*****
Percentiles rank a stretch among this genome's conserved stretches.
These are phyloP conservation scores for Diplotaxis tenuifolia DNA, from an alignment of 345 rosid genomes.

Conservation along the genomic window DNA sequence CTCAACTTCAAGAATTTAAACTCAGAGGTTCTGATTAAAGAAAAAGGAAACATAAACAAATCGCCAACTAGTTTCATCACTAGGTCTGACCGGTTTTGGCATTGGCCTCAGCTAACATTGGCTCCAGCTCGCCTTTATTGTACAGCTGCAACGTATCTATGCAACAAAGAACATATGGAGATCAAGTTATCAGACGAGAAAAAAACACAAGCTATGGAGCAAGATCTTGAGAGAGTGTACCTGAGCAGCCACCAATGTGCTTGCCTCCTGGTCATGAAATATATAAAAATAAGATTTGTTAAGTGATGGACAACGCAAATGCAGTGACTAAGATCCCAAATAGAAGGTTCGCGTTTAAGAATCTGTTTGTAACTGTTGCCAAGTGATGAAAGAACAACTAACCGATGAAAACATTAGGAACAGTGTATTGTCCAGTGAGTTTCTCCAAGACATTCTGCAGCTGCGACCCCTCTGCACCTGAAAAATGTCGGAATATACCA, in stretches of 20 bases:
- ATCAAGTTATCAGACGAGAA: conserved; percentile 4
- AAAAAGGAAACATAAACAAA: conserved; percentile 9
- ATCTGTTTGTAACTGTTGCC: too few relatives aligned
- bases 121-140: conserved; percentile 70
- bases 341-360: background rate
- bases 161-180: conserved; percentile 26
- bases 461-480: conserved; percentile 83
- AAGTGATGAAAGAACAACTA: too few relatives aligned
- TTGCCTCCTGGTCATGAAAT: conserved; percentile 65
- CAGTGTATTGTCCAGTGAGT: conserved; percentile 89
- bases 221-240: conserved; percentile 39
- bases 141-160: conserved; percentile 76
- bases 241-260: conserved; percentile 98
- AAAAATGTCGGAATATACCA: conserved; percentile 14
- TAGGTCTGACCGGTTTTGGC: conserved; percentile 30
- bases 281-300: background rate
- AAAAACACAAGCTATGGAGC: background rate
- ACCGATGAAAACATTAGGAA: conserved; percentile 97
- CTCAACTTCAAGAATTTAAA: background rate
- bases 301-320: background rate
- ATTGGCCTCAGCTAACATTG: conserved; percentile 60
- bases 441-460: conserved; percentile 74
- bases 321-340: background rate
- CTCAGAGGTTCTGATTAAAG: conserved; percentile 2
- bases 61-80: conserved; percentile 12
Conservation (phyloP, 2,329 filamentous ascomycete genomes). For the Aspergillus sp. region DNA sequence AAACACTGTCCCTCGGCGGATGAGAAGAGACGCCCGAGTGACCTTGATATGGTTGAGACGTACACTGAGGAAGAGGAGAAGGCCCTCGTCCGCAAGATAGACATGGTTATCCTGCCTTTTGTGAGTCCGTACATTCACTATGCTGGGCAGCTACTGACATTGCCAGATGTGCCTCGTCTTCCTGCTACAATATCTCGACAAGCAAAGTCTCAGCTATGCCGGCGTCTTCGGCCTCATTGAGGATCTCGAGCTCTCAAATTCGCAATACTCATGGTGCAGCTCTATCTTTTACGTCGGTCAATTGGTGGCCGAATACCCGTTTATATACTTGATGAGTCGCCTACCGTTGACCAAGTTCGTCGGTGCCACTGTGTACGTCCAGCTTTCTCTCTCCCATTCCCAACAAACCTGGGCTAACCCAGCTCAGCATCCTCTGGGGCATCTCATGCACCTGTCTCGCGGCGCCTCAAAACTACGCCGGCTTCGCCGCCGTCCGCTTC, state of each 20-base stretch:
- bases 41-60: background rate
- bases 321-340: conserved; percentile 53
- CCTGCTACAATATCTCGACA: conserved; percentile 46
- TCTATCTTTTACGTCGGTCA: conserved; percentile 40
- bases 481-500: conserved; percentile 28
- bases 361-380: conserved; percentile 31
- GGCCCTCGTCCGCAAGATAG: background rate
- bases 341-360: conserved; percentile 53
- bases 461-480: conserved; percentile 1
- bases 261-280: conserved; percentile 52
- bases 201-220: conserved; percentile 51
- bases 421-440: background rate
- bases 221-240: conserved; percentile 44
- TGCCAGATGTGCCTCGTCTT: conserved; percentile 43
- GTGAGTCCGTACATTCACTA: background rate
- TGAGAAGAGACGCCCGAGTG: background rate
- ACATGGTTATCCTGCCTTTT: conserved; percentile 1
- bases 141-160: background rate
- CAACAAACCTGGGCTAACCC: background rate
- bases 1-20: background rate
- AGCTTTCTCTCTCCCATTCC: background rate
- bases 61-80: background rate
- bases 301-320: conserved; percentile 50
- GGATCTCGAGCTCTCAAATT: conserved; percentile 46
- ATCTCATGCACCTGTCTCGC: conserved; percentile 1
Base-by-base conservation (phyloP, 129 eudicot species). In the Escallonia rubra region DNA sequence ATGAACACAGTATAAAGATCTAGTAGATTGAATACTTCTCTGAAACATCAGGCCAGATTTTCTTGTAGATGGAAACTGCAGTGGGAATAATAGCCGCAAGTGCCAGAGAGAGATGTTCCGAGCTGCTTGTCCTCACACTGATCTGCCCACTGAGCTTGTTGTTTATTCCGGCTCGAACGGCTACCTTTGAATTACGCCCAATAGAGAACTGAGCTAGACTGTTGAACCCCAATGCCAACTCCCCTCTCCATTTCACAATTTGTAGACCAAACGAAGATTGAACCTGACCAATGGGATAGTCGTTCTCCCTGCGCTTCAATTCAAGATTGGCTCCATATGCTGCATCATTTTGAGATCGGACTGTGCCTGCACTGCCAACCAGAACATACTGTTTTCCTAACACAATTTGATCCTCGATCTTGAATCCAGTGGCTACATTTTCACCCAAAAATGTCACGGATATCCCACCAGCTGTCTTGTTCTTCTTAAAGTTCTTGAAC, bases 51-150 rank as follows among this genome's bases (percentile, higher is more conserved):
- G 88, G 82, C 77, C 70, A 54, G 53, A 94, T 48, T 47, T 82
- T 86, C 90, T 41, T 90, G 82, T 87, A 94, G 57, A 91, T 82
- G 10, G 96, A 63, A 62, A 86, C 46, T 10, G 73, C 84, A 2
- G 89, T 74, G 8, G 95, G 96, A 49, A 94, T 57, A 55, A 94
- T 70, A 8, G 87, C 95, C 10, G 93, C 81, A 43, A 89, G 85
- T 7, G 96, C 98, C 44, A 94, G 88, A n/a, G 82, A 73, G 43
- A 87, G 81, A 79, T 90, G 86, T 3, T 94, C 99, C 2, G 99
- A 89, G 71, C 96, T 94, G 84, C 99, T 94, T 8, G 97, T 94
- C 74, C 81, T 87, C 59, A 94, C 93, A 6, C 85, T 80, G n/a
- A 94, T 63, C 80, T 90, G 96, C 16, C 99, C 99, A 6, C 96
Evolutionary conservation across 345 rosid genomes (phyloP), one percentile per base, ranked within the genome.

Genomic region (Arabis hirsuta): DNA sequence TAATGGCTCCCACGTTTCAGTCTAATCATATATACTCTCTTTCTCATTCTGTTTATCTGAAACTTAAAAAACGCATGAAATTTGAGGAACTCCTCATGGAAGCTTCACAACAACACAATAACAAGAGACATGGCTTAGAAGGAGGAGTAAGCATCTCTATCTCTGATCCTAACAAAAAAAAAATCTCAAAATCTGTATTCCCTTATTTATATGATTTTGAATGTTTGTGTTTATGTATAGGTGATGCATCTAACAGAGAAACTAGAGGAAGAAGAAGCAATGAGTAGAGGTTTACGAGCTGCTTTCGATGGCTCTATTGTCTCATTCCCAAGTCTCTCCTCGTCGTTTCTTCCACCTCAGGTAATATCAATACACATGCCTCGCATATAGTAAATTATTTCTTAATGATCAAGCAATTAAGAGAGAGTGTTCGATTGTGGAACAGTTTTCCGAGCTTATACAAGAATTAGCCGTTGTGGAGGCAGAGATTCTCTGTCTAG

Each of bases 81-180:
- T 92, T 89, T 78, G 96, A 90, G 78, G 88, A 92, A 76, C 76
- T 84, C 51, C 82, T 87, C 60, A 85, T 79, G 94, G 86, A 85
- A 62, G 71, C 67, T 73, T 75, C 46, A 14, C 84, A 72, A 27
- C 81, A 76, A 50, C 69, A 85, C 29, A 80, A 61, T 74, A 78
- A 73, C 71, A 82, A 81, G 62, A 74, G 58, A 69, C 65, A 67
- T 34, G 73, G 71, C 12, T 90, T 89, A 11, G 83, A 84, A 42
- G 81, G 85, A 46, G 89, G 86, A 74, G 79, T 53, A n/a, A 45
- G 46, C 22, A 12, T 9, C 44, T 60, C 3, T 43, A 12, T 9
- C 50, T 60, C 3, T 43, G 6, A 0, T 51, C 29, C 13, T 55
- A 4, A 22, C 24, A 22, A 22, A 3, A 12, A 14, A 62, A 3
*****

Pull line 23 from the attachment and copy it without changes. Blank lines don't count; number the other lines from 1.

- bases 301-320: background rate